The City of Seattle is proposing another positive step: lowering requirements for off-street parking that drive up the cost of housing in close-in neighborhoods. The Seattle Post-Intelligencer has the story.
Unfortunately, reporter Vanessa Ho seems intent on fomenting controversy. She writes:
As bad as it is now, parking on Capitol Hill—Seattle’s densest neighborhood—may get even worse under a proposal by Seattle Mayor Greg Nickels. The mayor wants to reduce the number of required minimum parking spaces for new multifamily housing on much of Capitol Hill and in two other neighborhoods: First Hill and the University District.
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Parking is the automobiles’ Achilles heel. Only massive subsidies and regulatory requirements keep parking so abundant that it’s free to drivers in most locations, as Donald Shoup has documented in devastating detail. Free parking comes with high costs: to communities, to governments, to pedestrians, to retail stores, to nature, and to future generations.
All Mayor Nickels has proposed is a modest reduction in the degree of legally-mandated subsidization, and only in three urban neighborhoods. Developers are still free to build more off-street parking, if that’s what their condo-buying customers prefer.
My own view is that off-street parking requirements should not be reduced; they should be eliminated. Parking is a private good, not a public good. So the market, not government, should decide how much off-street parking to provide. My argument for this policy is here.
As for the parking horror stories related by the PI, these anecdotes simply confirm how critically important parking is to the future of our cities. The price and availability of parking actually change people’s behavior, which is probably why parking policy is so contentious.
Oh, and one final point: where did Ms. Ho find these potential "victims" of parking scarcity? They sure don’t elicit any sympathy from me.
Case in point 1:
"It’s nice to have a car. I mean, hello? So you don’t have to walk 10 miles to get home when you miss the last bus," said Dan Gravelle, 22, who lives in the U District.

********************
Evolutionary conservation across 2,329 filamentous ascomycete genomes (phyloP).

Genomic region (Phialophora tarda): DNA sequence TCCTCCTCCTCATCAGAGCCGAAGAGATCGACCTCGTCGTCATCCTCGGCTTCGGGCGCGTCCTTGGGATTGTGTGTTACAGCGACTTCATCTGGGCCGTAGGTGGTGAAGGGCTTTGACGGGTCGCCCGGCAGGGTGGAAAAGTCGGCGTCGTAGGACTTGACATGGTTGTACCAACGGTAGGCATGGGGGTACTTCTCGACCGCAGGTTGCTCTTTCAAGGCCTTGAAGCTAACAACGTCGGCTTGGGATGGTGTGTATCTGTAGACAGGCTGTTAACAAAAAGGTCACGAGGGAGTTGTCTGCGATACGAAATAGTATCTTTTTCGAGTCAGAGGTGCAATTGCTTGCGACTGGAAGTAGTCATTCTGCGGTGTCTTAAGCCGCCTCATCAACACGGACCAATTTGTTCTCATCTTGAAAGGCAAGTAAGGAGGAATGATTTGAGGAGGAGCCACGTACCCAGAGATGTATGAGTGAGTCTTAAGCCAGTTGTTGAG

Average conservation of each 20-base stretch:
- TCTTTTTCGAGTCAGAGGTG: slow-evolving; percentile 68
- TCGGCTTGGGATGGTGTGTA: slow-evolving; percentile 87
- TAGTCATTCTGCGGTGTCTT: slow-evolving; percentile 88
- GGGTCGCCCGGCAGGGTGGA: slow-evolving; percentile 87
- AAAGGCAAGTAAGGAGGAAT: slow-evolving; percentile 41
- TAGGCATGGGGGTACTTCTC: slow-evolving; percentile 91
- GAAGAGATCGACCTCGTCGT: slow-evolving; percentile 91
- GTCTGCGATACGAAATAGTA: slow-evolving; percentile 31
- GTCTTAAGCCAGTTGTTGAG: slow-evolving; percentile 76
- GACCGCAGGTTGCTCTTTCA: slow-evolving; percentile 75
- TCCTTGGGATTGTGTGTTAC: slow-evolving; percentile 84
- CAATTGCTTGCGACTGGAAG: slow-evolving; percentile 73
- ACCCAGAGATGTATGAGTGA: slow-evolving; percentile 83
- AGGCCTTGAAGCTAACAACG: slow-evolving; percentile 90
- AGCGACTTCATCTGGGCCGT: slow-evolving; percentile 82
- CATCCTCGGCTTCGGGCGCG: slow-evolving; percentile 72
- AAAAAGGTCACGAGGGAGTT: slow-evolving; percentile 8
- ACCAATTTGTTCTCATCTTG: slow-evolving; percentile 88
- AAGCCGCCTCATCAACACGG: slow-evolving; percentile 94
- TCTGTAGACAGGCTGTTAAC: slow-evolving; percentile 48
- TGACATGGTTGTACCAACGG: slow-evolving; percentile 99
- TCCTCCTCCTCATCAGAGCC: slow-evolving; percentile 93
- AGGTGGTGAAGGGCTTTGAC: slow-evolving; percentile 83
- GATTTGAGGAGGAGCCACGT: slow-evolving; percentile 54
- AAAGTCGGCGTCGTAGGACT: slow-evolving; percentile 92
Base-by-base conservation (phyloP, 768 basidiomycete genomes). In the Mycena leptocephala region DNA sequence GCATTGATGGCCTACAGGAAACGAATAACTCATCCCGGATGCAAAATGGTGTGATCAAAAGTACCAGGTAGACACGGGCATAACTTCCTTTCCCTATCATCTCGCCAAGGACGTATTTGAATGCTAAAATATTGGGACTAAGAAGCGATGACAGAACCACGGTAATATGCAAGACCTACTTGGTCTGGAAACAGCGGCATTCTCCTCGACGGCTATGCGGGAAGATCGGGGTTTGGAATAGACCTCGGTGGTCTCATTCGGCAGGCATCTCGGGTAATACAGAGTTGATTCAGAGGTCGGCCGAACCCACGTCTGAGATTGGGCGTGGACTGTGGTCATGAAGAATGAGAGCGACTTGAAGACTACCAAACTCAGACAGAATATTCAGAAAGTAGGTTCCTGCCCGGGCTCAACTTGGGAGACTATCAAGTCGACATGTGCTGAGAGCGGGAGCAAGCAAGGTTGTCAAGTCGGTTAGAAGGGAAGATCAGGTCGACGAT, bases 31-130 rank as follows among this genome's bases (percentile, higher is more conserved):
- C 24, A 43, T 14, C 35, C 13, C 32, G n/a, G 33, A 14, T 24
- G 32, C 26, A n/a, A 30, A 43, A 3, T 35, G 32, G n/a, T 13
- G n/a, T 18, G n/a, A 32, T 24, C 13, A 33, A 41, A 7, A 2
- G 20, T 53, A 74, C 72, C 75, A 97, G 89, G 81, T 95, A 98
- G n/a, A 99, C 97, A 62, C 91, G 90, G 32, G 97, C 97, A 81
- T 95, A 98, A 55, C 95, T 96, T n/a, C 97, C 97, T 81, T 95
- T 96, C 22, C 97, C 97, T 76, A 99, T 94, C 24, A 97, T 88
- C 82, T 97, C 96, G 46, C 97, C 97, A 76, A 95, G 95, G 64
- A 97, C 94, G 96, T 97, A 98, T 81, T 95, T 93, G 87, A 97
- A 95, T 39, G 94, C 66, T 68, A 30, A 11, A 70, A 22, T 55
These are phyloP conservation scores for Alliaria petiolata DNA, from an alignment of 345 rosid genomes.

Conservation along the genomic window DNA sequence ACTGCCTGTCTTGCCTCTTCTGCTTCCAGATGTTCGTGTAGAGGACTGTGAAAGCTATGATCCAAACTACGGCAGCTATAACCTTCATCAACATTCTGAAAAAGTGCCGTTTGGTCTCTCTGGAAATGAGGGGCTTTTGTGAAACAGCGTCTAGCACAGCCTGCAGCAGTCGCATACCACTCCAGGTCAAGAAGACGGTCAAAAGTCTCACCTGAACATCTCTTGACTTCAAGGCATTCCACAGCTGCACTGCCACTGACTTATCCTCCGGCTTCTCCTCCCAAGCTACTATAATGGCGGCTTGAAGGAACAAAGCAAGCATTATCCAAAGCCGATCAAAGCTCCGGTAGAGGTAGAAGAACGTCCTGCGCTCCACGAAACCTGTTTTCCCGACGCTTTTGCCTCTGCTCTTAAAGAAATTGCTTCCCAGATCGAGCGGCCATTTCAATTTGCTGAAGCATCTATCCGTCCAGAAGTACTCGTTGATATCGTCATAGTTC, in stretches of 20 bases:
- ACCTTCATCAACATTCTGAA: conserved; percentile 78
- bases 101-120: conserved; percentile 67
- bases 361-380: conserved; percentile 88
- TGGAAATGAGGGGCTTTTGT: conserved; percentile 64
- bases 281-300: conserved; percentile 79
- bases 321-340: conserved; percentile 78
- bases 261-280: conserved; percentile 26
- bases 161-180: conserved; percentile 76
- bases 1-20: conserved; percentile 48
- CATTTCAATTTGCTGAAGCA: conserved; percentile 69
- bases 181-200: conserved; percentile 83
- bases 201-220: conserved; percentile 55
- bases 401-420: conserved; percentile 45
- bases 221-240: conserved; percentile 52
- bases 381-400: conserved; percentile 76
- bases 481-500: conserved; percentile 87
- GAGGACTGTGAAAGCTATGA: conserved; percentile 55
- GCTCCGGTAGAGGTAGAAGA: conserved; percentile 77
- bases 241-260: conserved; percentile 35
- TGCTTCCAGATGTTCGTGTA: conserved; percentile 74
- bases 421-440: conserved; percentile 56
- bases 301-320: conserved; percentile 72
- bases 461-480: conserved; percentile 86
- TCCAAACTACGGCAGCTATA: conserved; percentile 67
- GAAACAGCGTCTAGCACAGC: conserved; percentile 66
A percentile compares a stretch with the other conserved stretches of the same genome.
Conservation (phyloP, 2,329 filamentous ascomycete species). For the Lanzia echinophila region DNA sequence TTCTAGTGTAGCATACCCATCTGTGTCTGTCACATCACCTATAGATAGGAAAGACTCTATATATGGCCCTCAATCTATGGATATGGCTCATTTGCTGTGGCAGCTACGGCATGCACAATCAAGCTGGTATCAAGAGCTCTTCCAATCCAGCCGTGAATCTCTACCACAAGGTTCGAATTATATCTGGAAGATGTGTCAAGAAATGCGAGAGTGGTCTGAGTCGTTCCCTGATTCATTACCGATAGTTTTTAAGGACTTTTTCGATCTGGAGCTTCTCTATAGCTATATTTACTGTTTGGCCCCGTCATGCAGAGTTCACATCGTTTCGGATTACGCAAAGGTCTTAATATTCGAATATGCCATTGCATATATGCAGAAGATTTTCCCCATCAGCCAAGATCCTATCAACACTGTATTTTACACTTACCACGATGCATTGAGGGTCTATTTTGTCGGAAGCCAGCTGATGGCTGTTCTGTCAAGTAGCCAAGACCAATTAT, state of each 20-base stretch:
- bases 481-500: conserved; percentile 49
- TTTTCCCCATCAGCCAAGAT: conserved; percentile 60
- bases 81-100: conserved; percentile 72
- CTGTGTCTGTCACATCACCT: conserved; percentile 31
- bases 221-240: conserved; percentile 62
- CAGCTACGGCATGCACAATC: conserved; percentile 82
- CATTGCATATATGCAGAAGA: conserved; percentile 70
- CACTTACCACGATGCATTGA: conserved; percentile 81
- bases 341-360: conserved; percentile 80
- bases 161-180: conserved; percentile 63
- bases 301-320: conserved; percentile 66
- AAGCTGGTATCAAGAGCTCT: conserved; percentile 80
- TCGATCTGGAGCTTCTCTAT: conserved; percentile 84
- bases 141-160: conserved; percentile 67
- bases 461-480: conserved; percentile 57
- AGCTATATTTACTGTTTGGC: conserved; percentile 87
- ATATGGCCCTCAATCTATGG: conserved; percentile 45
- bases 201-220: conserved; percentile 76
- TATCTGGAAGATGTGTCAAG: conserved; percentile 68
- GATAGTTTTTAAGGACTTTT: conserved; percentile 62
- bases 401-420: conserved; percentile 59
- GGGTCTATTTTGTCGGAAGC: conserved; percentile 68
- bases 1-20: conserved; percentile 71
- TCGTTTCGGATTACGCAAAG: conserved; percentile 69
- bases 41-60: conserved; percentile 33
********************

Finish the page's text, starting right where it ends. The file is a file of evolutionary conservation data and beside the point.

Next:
He has taken a bus to his customer-service job on Capitol Hill in recent months, since he lost his license and his car because of unpaid parking tickets and impounding. He said he has since passed up delivery jobs because they required a car.
Are we to feel for this scofflaw? You have to ignore a lot of tickets to lose your license! There is frequent and reliable bus service between his place of residence and his place of employment along several different routes. County and federal taxpayers are also building a light rail line connecting them. And, in a pinch, it’s only a 3 mile walk or bike ride between the two neighborhoods.
Besides, there’s no reason whatsoever he can’t have a car—assuming he pays his fines and gets his license back—under the new parking policy. The presumption behind his indignation (and serial parking tickets) seems to be that he has an inalienable right to park for free on public property.
Case in point 2:
Over in the U District, Mickey Gallagher drives four to six times a week to his favorite bar, Big Time Brewery, from his job in Mill Creek or his home in Snoqualmie. The bus is out of the question.
If parking became tighter, it might hamper his social habits, said Gallagher, a 53-year-old children’s librarian. And that would be serious—he’s been coming to the same bar for 15 years because he enjoys the college scene…
OK, here’s a middle-aged man who spends four to six nights a week at a bar that’s a dozen miles from his home or workplace because he "enjoys the college scene." He drives there and, presumably, home afterward—soberly, we hope but do not presume. A colleague tells me there’s a lightly used pay parking lot about one block from Mr. Gallagher’s pub. In the worst case scenario, then, Mr. Gallagher may have to pay to park his car while he drinks. (Again, I sniff the underlying presumption that free parking is a right, not a privilege.) And this is an argument against Mayor Nickels’ proposal?